United Company Rusal, the Russian aluminium giant run by oligarch Oleg Deripaska, is planning to list in Hong Kong by December in a huge blow to the London Stock Exchange.
London has long been considered the home of the listed mining sector, with BHP Billiton, Rio Tinto and Anglo American among the exchange's big names. Missing out on the world's biggest aluminium producer would be a hit to that reputation, according to industry bankers.
Mining sector sources said that the partial float, which would list between 10 and 20 per cent of the company's shares, could value Rusal at $20-30bn.
Goldman Sachs and Credit Suisse have been lined up as the global co-ordinators for the flotation, which is expected to be marketed in Hong Kong in November. There are likely to be two bookrunners – more junior positions – that are expected to go to BNP Paribas and a Chinese bank.
BNP is one of Rusal's leading lenders, and has sat on the committee that has been restructuring the group's debts. Rusal should complete its restructuring within the next month, allowing it to start marketing a float in November.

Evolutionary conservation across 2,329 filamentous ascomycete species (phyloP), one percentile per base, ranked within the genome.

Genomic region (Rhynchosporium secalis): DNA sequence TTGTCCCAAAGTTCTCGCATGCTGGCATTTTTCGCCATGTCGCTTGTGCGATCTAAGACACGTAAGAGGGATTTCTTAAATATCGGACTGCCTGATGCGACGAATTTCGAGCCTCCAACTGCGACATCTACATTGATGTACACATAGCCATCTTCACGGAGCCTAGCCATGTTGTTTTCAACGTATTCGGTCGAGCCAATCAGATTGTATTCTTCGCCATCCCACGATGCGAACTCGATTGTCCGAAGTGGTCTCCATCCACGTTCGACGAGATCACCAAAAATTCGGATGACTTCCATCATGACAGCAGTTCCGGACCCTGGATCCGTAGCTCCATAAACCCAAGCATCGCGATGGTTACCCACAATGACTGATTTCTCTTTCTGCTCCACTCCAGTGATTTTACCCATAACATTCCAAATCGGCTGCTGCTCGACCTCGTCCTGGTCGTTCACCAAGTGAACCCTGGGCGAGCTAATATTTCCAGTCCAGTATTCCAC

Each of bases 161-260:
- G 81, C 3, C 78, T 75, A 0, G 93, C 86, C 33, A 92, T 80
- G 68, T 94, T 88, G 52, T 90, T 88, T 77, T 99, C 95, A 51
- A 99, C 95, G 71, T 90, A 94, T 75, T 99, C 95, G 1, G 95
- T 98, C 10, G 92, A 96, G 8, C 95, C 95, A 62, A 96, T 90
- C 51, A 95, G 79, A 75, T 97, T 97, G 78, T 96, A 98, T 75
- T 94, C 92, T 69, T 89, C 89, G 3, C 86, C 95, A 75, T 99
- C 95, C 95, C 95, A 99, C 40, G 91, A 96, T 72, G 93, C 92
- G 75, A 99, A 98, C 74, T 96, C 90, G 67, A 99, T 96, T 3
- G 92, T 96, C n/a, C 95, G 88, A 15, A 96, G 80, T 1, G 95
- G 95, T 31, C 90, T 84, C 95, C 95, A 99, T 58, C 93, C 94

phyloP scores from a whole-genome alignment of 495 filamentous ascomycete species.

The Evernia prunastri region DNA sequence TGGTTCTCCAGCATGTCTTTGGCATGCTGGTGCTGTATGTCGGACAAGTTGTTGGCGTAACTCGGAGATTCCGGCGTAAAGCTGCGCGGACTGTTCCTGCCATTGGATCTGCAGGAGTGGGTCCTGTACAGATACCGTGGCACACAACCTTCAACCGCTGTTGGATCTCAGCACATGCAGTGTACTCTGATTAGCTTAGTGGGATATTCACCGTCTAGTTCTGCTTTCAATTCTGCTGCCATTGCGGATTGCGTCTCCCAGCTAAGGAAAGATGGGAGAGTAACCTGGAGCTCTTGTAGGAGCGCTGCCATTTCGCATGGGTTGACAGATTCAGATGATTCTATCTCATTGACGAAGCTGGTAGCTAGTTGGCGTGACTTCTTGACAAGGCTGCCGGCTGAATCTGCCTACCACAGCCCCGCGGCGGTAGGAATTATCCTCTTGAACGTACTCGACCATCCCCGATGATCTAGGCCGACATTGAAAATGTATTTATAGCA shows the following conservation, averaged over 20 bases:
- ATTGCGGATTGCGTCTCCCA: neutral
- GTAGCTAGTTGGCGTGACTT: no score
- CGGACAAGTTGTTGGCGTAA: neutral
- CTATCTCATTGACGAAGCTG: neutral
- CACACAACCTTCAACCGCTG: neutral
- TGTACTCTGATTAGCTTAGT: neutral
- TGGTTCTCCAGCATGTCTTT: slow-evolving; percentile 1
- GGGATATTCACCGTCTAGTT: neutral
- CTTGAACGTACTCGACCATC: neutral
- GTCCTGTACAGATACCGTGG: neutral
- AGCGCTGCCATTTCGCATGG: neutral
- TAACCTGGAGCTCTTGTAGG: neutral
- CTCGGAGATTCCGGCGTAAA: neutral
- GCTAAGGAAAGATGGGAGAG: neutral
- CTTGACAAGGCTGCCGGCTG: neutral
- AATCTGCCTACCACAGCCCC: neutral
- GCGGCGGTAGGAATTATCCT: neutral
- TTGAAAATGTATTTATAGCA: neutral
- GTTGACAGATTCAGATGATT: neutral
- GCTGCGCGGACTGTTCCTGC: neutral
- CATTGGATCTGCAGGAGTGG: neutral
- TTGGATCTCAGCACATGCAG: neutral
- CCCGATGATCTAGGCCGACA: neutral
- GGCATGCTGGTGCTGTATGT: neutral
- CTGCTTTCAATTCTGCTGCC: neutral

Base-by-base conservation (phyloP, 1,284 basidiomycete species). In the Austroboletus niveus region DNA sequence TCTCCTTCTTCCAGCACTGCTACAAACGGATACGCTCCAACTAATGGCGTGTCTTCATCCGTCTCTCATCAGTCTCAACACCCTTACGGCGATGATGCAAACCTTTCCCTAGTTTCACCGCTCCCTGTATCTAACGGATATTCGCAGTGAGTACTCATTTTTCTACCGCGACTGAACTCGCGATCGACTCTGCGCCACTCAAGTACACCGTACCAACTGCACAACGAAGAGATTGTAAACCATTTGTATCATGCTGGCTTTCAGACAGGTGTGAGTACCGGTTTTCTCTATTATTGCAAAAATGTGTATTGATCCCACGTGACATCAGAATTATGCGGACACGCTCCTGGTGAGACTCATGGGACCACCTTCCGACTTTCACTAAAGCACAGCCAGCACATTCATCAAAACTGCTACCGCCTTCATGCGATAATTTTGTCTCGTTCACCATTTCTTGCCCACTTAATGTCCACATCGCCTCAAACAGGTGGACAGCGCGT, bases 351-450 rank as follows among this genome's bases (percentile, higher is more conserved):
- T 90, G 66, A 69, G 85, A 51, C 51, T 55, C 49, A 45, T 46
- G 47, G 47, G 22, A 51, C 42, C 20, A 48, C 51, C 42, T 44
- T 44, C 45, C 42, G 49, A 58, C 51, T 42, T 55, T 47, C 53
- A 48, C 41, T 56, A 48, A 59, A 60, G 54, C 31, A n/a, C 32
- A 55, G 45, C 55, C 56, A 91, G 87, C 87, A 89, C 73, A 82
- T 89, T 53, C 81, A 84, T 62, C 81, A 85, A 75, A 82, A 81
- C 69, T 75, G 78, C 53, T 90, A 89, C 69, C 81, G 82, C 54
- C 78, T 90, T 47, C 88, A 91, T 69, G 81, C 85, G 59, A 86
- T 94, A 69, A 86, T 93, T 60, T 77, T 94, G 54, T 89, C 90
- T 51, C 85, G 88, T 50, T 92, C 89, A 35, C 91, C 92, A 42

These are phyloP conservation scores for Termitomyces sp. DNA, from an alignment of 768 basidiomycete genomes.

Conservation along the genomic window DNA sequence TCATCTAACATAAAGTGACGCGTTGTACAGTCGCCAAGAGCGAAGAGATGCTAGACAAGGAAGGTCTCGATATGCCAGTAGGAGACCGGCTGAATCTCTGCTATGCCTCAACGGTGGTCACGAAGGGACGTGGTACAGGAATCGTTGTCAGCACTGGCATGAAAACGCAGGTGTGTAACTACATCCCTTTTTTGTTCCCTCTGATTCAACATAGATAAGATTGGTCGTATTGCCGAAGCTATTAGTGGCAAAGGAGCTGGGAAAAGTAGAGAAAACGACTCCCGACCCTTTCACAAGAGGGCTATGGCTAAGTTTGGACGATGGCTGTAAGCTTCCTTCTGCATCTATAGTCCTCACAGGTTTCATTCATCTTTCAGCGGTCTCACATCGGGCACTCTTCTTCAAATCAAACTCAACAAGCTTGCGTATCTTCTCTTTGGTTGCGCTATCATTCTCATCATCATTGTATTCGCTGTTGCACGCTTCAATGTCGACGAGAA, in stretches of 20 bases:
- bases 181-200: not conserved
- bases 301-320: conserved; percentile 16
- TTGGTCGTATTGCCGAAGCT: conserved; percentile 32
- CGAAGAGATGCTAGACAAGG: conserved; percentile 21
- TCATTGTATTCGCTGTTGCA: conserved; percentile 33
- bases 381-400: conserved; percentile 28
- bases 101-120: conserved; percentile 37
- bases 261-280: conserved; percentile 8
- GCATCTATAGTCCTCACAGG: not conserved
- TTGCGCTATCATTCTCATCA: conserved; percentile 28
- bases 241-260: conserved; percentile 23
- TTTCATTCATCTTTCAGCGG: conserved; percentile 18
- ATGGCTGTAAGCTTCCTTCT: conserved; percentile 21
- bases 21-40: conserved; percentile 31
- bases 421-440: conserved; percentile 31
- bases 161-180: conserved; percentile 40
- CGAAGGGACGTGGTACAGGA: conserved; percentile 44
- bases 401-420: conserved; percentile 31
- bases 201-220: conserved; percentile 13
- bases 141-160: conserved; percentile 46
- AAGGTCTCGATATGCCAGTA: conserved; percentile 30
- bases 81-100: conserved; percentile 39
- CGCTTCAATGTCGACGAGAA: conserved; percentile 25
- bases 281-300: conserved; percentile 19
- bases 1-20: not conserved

Sources said that a secondary listing on Euronext, the Paris-based exchange, is also under consideration. A senior mining figure added that Hong Kong was attractive due to its proximity to mainland China, a major customer.
Aluminium Corporation of China, better known as Chalco, Rusal's major rival, is also listed in Hong Kong. "There is no major aluminium player in London," said one source.
Rusal has long harboured plans to float on a major exchange, and was choosing between a London and Hong Kong until the market collapse frustrated the company.
Oleg Mukhamedshin, Rusal's director of capital markets, said last month that a listing "will be possible in the next 12 to 24 months". The original plan had been to list by the end of this year, a timetable that appears to have been resurrected.
Vera Kurochkina, a Rusal spokeswoman, denied that a decision had been made on a flotation, adding that banks had not been appointed. However, just last month Ms Kurochkina was reported as saying that Rusal was technically ready for a listing.
Mr Deripaska was in the news last week fater General Motors confirmed that it would sell a 55 per cent stake in Opel and Vauxhall to Canadian vehicle parts group Magna International. Gaz, Mr Deripaska's carmaker, is a member of Magna's consortium.